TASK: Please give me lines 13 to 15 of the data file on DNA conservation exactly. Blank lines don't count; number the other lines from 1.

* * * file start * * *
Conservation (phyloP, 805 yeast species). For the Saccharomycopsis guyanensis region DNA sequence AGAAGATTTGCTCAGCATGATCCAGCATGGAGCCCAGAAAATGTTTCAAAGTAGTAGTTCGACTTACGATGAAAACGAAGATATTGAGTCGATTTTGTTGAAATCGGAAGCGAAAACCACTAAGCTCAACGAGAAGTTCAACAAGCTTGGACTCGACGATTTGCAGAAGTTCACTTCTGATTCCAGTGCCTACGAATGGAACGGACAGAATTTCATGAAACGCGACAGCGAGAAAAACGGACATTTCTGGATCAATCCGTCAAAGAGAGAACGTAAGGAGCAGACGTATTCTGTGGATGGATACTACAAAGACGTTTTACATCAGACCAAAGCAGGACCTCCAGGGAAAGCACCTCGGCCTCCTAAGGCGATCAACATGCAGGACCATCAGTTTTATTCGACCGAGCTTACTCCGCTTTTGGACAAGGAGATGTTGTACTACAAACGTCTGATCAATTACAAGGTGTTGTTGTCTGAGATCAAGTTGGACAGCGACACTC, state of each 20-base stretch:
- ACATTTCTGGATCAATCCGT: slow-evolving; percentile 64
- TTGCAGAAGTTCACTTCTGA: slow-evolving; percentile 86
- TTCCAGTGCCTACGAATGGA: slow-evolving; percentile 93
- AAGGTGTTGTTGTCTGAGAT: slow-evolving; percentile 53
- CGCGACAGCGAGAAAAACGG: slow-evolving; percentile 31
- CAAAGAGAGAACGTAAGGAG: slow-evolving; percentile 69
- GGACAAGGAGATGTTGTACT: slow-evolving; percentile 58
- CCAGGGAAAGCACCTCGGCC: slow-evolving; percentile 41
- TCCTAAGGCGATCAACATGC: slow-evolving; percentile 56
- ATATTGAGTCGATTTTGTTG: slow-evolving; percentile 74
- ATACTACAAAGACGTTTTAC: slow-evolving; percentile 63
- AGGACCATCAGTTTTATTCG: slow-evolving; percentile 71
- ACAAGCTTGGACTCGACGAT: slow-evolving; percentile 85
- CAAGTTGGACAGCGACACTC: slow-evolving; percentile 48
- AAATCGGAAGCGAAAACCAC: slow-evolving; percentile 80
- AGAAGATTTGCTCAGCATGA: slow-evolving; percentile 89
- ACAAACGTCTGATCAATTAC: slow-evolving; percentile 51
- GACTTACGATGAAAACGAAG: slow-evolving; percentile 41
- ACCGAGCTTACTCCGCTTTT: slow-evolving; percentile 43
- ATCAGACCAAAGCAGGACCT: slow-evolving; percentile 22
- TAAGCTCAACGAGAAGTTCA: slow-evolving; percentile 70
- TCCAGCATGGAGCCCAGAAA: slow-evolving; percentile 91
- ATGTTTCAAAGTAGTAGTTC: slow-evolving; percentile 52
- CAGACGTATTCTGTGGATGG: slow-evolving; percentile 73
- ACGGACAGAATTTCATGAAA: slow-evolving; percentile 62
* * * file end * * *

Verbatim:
- AGGACCATCAGTTTTATTCG: slow-evolving; percentile 71
- ACAAGCTTGGACTCGACGAT: slow-evolving; percentile 85
- CAAGTTGGACAGCGACACTC: slow-evolving; percentile 48